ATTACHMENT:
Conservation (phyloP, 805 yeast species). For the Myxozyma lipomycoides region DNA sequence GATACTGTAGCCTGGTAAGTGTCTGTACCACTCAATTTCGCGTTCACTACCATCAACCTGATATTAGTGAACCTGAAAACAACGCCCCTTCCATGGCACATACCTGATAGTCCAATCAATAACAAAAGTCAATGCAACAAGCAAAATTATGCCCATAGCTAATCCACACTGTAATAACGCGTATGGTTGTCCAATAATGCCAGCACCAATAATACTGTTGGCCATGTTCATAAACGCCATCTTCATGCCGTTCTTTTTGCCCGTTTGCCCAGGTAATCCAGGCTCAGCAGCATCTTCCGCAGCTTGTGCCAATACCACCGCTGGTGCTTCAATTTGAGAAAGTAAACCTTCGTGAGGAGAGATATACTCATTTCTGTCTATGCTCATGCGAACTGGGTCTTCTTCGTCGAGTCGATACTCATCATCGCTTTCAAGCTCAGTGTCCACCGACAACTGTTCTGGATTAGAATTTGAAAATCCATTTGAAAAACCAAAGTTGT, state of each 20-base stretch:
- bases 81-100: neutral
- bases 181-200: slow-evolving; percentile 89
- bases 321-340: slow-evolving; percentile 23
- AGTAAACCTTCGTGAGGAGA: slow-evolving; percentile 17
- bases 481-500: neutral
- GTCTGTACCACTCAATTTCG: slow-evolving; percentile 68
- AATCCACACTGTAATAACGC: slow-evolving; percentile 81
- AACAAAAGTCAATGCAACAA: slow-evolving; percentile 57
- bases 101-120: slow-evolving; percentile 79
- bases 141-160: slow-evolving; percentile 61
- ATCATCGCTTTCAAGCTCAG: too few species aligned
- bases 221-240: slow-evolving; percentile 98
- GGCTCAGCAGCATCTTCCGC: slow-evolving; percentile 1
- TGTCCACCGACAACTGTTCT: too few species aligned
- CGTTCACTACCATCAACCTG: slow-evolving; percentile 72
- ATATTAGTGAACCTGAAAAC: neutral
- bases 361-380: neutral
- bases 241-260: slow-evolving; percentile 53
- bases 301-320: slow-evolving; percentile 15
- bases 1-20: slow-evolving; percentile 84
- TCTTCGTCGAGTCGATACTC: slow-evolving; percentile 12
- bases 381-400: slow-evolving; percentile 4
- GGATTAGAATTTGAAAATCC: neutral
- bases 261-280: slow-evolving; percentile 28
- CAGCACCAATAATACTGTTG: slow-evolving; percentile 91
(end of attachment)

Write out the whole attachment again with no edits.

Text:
Conservation (phyloP, 805 yeast species). For the Myxozyma lipomycoides region DNA sequence GATACTGTAGCCTGGTAAGTGTCTGTACCACTCAATTTCGCGTTCACTACCATCAACCTGATATTAGTGAACCTGAAAACAACGCCCCTTCCATGGCACATACCTGATAGTCCAATCAATAACAAAAGTCAATGCAACAAGCAAAATTATGCCCATAGCTAATCCACACTGTAATAACGCGTATGGTTGTCCAATAATGCCAGCACCAATAATACTGTTGGCCATGTTCATAAACGCCATCTTCATGCCGTTCTTTTTGCCCGTTTGCCCAGGTAATCCAGGCTCAGCAGCATCTTCCGCAGCTTGTGCCAATACCACCGCTGGTGCTTCAATTTGAGAAAGTAAACCTTCGTGAGGAGAGATATACTCATTTCTGTCTATGCTCATGCGAACTGGGTCTTCTTCGTCGAGTCGATACTCATCATCGCTTTCAAGCTCAGTGTCCACCGACAACTGTTCTGGATTAGAATTTGAAAATCCATTTGAAAAACCAAAGTTGT, state of each 20-base stretch:
- bases 81-100: neutral
- bases 181-200: slow-evolving; percentile 89
- bases 321-340: slow-evolving; percentile 23
- AGTAAACCTTCGTGAGGAGA: slow-evolving; percentile 17
- bases 481-500: neutral
- GTCTGTACCACTCAATTTCG: slow-evolving; percentile 68
- AATCCACACTGTAATAACGC: slow-evolving; percentile 81
- AACAAAAGTCAATGCAACAA: slow-evolving; percentile 57
- bases 101-120: slow-evolving; percentile 79
- bases 141-160: slow-evolving; percentile 61
- ATCATCGCTTTCAAGCTCAG: too few species aligned
- bases 221-240: slow-evolving; percentile 98
- GGCTCAGCAGCATCTTCCGC: slow-evolving; percentile 1
- TGTCCACCGACAACTGTTCT: too few species aligned
- CGTTCACTACCATCAACCTG: slow-evolving; percentile 72
- ATATTAGTGAACCTGAAAAC: neutral
- bases 361-380: neutral
- bases 241-260: slow-evolving; percentile 53
- bases 301-320: slow-evolving; percentile 15
- bases 1-20: slow-evolving; percentile 84
- TCTTCGTCGAGTCGATACTC: slow-evolving; percentile 12
- bases 381-400: slow-evolving; percentile 4
- GGATTAGAATTTGAAAATCC: neutral
- bases 261-280: slow-evolving; percentile 28
- CAGCACCAATAATACTGTTG: slow-evolving; percentile 91